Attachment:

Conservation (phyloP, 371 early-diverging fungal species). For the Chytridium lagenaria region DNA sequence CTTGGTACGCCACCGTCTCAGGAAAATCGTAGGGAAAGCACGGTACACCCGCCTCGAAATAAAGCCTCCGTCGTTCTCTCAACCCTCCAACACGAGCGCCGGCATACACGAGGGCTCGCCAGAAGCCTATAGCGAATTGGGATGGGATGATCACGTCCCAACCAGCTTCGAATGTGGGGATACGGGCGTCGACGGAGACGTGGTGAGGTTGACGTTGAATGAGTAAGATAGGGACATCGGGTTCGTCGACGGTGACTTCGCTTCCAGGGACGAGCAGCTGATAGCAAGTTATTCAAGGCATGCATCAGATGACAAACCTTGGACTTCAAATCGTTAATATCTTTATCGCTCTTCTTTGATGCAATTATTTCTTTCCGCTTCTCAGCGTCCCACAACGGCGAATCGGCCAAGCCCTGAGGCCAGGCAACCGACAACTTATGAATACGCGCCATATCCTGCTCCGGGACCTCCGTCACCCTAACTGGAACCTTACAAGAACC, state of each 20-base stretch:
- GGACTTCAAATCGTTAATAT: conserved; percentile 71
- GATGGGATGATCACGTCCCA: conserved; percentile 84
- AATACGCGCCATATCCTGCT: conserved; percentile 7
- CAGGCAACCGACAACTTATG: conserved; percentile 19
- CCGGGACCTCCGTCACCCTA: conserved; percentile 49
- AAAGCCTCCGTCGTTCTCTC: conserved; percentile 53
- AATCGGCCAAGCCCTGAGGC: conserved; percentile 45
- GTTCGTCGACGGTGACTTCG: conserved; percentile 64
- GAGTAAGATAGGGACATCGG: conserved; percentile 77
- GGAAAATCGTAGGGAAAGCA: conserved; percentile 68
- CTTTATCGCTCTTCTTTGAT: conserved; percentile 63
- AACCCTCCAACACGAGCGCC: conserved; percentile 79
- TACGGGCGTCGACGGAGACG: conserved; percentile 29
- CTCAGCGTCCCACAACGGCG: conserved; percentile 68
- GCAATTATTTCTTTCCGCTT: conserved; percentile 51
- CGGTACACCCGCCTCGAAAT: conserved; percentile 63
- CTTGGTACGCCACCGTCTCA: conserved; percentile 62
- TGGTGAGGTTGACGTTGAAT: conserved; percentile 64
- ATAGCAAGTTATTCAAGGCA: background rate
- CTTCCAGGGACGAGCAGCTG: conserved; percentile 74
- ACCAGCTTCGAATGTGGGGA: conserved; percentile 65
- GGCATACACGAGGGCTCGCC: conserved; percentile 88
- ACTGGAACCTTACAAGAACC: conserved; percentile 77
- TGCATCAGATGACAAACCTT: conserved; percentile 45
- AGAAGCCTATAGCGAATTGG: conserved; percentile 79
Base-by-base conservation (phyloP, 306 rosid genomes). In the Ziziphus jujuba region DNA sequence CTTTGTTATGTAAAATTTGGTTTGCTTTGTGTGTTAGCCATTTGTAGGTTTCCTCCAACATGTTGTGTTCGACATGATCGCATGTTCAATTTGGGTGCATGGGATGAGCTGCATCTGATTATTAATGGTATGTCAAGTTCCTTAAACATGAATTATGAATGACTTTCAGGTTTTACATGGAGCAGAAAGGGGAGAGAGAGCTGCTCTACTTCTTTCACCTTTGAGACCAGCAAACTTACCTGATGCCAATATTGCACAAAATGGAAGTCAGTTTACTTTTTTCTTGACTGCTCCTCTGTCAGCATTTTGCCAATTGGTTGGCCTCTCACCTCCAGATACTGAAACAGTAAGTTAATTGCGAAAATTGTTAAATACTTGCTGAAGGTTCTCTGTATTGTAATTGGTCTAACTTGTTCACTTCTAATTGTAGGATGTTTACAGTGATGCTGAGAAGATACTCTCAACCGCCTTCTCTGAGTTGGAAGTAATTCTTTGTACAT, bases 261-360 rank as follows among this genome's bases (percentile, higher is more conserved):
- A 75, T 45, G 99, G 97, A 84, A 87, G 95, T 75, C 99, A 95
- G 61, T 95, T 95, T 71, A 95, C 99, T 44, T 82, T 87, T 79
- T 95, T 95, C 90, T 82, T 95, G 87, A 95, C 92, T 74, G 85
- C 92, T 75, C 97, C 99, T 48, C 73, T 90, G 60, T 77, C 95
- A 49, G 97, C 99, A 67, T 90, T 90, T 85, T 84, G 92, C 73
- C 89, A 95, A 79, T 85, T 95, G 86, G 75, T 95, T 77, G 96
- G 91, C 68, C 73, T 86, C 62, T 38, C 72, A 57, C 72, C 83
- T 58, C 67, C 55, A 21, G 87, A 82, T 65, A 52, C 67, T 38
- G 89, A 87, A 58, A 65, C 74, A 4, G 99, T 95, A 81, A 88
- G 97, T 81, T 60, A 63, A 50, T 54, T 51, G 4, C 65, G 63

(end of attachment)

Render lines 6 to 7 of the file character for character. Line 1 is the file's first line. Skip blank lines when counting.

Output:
- CCGGGACCTCCGTCACCCTA: conserved; percentile 49
- AAAGCCTCCGTCGTTCTCTC: conserved; percentile 53